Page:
So, ever since then, we go decked out in our gear: Bama jerseys (for Christmas last year we got each other matching white jerseys, hers with number 42 with Eddie Lacy’s name on it; mine with number 3 with Trent Richardson’s name on it). Pari buys a new shaker for every game, paints her nails crimson, and garnishes it all with Bama necklaces, earrings, sunglasses and beads. And God knows what all I’m forgetting. We’ve managed to watch all three most recent national championship games together, even though she’s lived away from home for the past several years.

And when she moved to Richmond for grad school—she just completed her MSW last May—she found the one true Bama bar in that city. She thought she was their jinx at first, for when she walked in that first night, Bama immediately fell behind LSU. But in a glorious last minute drive, Bama won 21-17 on a pass from AJ McCarron to TJ Yeldon. Since then, she has been asked by the outgoing president of the Richmond Bama Alumni association to be its new president.

“Daddy, can I be the president if I’m not an alum?” she asks.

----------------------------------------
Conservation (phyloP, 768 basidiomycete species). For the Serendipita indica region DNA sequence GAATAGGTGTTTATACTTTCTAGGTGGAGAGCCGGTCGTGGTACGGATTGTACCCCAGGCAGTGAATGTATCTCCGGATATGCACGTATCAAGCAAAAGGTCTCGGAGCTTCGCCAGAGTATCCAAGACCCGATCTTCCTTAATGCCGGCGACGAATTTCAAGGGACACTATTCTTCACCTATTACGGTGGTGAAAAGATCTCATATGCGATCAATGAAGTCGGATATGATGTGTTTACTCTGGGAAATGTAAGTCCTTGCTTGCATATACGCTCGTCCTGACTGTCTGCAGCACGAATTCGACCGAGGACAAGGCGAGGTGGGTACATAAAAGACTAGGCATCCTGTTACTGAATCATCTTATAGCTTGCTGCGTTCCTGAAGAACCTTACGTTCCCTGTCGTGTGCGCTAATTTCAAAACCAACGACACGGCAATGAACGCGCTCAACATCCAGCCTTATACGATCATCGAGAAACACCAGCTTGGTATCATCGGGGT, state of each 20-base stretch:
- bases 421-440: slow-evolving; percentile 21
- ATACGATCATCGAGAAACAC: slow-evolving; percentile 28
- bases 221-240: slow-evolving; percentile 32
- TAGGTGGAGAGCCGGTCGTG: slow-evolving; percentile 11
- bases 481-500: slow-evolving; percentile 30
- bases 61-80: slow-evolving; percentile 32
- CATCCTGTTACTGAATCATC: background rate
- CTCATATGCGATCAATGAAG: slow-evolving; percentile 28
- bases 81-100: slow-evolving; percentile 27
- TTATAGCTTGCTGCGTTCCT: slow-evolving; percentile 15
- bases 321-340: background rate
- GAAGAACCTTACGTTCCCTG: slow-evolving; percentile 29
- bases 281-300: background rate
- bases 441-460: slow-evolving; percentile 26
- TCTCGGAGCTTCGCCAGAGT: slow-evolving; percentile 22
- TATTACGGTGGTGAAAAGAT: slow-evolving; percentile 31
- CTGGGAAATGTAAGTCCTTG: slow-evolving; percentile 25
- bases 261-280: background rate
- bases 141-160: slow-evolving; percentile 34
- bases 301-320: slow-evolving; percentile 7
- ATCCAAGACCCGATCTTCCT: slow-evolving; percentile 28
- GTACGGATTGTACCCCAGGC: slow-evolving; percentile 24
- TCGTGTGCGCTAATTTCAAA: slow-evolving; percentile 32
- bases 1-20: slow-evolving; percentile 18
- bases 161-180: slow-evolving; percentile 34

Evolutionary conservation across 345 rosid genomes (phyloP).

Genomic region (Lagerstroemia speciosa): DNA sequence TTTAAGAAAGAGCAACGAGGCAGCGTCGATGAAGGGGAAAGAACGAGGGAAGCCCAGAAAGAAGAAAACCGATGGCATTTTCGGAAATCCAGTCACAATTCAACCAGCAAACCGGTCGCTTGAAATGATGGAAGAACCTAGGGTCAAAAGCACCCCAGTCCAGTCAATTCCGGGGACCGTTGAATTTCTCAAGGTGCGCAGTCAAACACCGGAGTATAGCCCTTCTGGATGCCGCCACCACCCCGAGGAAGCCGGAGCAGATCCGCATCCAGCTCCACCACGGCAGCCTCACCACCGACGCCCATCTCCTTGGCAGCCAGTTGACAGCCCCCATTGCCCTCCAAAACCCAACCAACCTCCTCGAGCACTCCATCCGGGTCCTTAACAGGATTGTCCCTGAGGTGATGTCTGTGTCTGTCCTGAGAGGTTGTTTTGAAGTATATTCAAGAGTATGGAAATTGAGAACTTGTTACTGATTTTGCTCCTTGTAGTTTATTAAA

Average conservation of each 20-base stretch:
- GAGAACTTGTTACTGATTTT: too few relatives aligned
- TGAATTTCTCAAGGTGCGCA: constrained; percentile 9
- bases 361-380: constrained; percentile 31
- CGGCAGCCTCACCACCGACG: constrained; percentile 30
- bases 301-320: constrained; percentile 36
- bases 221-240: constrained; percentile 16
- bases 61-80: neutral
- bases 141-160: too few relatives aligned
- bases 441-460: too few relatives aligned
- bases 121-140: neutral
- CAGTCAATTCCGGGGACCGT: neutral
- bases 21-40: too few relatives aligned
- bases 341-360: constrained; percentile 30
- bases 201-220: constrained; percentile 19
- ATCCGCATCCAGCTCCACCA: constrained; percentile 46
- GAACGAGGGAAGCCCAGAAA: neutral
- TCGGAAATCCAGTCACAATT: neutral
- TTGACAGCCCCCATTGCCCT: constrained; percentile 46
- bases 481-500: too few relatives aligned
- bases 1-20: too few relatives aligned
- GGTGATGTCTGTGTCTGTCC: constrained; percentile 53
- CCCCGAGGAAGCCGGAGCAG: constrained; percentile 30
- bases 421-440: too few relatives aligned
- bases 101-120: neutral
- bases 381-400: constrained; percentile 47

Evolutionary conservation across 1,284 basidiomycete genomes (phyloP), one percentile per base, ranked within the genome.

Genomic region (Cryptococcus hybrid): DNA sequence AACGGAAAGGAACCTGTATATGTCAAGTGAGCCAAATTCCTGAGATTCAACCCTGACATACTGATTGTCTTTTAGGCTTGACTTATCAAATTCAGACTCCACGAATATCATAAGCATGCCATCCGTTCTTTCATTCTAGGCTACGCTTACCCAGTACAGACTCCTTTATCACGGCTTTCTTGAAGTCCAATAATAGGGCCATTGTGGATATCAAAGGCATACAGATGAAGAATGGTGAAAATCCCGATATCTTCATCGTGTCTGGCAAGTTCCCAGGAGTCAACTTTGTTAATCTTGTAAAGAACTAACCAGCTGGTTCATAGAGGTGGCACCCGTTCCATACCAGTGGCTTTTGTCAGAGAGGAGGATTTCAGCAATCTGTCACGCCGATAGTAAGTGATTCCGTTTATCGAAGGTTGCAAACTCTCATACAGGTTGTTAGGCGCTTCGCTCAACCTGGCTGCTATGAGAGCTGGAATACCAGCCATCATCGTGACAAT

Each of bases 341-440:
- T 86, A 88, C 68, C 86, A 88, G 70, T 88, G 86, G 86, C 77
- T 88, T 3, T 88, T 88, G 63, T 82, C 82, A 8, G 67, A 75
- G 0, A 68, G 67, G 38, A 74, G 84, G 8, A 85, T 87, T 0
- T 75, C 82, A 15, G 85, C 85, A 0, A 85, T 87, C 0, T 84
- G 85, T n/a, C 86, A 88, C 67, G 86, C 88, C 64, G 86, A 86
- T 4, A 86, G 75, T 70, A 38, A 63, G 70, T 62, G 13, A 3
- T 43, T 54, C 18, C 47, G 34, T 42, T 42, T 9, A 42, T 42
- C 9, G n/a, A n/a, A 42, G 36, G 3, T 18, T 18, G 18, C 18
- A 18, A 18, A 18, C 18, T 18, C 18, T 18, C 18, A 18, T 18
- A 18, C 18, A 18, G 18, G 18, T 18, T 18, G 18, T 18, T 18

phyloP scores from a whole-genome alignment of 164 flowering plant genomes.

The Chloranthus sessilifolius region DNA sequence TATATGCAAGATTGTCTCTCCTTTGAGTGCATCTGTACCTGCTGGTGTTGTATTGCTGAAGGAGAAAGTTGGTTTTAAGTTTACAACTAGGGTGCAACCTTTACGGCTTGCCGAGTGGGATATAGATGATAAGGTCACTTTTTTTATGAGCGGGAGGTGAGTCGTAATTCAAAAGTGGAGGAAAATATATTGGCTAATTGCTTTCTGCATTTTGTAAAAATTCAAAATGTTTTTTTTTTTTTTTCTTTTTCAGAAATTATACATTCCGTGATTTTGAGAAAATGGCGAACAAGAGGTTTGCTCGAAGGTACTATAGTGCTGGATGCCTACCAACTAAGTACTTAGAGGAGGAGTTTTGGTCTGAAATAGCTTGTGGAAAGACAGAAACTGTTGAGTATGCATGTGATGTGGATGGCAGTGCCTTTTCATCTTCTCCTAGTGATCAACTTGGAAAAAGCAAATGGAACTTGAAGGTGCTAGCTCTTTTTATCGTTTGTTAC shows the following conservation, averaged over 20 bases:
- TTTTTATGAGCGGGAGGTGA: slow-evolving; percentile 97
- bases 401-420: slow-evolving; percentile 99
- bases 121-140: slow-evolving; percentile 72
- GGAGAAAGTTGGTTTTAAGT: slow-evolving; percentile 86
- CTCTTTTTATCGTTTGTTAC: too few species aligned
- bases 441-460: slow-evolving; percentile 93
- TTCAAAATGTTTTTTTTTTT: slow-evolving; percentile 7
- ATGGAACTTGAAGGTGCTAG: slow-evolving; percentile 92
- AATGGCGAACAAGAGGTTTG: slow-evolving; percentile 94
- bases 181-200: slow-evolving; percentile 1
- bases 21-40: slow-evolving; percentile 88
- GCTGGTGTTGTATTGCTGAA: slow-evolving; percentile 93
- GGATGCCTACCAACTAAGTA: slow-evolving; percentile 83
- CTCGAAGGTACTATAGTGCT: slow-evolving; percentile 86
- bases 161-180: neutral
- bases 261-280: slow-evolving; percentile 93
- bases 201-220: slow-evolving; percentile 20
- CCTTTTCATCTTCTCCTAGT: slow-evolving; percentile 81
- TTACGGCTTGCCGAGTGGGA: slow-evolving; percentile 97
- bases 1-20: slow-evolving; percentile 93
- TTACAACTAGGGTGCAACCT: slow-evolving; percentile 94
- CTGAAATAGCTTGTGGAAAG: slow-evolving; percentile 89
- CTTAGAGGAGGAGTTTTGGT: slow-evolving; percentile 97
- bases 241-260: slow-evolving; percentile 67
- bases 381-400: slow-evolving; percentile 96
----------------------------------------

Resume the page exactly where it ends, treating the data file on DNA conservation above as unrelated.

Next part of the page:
But I just smile. I’ve learned over these years that she can and will be whomever she wants to be. And I learned at that game we watched together in Big Al’s last year that no one better mess with her when it concerns Bama football, or her Daddy.

Just a few weeks ago, Pari, her boyfriend Taylor, my other daughter Layla and I attended the Alabama-Southern Mississippi game. The game itself was a rout, though none of us minded sitting there in the end zone upper deck. It never ceases to be amazing just being there. But what I loved most was the drive down, winding through the hills along the back roads. I felt my Dad with me then since this was the route we used to take too, eschewing the interstate. It truly felt like going home.


Pari called me last week. It seems that Big Al’s is selling raffle chances for two tickets to this year’s Iron Bowl. “Roll Tide, Daddy! We bought some chances on the Iron Bowl, and Daddy, Taylor says that if we win, he’ll give his seat to you so that you and I can go.” Somehow, I know she’s going to win, too. Maybe she’ll even work her magic, like she did with me and my Dad almost twenty-five years ago. Like she does every time she says “Roll Tide,” which for her, is just another way of saying “I love you.”

And don’t worry, sweetie. I’m saving that sweatshirt for you.